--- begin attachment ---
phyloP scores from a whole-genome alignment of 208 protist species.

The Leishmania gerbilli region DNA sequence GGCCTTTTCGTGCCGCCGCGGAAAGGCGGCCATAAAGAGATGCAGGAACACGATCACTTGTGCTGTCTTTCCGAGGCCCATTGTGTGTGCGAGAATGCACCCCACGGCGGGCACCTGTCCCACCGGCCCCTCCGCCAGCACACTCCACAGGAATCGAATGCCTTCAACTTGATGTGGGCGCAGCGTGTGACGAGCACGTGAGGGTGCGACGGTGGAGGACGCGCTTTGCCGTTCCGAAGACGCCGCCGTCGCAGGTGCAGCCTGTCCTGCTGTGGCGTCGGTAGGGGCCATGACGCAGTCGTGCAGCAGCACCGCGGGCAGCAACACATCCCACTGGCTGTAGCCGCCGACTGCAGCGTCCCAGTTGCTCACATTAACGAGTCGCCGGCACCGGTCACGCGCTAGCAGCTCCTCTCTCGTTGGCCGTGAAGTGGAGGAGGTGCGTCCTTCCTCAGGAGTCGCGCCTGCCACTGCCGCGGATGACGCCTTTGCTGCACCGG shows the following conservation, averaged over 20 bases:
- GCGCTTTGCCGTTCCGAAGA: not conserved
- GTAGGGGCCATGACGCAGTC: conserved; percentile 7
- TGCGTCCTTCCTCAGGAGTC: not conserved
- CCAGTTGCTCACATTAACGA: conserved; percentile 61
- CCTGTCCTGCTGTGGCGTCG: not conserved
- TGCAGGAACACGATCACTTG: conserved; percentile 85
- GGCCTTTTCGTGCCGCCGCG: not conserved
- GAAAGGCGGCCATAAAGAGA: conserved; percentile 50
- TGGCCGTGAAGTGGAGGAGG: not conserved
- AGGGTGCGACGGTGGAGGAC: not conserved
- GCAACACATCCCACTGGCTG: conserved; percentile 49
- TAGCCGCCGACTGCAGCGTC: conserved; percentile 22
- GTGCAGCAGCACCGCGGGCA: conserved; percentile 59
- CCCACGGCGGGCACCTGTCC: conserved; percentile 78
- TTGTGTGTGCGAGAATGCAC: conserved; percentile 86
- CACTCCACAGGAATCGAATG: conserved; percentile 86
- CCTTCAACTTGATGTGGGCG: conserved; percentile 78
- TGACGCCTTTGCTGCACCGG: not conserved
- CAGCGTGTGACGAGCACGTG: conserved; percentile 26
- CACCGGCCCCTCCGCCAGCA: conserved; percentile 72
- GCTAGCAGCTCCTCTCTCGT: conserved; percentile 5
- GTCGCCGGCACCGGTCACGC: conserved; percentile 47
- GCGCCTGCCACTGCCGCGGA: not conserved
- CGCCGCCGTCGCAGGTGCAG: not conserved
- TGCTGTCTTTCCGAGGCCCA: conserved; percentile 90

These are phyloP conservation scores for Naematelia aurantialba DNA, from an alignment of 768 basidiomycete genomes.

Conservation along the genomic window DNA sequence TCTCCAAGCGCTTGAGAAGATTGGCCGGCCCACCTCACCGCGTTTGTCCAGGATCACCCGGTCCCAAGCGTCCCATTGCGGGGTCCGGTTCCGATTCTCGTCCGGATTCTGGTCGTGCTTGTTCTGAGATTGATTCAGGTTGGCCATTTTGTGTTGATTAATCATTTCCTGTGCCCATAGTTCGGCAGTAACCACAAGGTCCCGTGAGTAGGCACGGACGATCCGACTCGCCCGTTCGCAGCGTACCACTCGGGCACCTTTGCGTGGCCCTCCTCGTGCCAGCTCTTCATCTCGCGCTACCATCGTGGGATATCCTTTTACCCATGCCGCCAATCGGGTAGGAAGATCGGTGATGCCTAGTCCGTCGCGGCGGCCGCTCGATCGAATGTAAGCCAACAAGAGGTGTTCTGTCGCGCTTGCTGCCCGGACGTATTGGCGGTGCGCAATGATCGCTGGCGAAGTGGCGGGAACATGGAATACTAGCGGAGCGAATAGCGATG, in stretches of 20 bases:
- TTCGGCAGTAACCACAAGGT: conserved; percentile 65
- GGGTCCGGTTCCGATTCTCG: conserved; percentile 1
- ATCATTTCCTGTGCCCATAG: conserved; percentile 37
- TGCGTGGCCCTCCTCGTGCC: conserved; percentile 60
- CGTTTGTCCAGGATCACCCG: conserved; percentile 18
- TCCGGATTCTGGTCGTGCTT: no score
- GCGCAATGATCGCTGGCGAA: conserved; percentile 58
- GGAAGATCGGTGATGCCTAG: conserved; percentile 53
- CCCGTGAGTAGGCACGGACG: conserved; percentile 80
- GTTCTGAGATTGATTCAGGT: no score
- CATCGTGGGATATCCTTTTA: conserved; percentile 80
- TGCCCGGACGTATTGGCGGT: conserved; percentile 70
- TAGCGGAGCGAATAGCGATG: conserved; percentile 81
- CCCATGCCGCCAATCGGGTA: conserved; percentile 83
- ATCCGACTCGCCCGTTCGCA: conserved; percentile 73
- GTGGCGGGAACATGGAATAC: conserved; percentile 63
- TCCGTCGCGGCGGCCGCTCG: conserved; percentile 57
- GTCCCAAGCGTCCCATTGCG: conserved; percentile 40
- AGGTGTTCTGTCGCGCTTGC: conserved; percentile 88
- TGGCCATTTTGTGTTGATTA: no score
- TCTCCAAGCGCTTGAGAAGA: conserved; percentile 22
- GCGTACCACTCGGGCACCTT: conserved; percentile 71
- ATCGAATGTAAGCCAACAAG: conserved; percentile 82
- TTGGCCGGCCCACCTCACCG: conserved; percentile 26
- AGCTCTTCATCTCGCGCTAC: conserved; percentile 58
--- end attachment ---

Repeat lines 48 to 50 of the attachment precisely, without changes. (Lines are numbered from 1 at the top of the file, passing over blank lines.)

- AGGTGTTCTGTCGCGCTTGC: conserved; percentile 88
- TGGCCATTTTGTGTTGATTA: no score
- TCTCCAAGCGCTTGAGAAGA: conserved; percentile 22